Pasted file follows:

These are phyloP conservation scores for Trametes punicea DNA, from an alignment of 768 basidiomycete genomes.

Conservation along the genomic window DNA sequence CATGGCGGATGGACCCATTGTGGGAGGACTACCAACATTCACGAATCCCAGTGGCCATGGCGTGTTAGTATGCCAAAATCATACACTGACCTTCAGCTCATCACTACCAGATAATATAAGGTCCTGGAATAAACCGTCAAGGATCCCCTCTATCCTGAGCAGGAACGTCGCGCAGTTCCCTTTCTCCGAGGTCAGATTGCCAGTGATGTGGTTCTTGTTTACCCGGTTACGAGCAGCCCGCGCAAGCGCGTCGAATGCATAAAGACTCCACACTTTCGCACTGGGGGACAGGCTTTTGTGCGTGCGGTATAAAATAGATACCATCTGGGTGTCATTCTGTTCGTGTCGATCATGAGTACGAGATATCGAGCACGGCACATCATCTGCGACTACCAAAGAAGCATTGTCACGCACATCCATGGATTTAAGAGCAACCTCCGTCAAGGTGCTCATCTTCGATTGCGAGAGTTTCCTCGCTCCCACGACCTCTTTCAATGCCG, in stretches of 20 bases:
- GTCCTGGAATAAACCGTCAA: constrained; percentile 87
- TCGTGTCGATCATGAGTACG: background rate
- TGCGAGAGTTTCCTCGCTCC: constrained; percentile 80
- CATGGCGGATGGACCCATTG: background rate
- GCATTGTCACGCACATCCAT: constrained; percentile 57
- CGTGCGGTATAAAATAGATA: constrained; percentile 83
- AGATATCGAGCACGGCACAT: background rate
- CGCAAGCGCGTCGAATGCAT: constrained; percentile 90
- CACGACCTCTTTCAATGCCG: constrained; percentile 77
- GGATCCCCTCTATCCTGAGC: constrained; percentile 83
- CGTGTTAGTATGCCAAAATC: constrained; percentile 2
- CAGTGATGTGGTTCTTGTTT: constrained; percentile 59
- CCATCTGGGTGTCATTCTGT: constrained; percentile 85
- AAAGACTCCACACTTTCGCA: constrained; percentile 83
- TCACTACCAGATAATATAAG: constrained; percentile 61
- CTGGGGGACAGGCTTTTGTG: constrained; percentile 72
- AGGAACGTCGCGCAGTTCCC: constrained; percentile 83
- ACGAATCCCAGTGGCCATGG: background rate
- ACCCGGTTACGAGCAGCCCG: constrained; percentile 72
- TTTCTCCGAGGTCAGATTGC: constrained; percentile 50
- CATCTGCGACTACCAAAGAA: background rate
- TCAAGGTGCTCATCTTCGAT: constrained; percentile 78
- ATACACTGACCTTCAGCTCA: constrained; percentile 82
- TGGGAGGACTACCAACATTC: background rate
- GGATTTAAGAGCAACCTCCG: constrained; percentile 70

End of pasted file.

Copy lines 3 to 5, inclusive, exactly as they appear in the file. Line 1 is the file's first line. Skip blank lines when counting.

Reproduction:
- GTCCTGGAATAAACCGTCAA: constrained; percentile 87
- TCGTGTCGATCATGAGTACG: background rate
- TGCGAGAGTTTCCTCGCTCC: constrained; percentile 80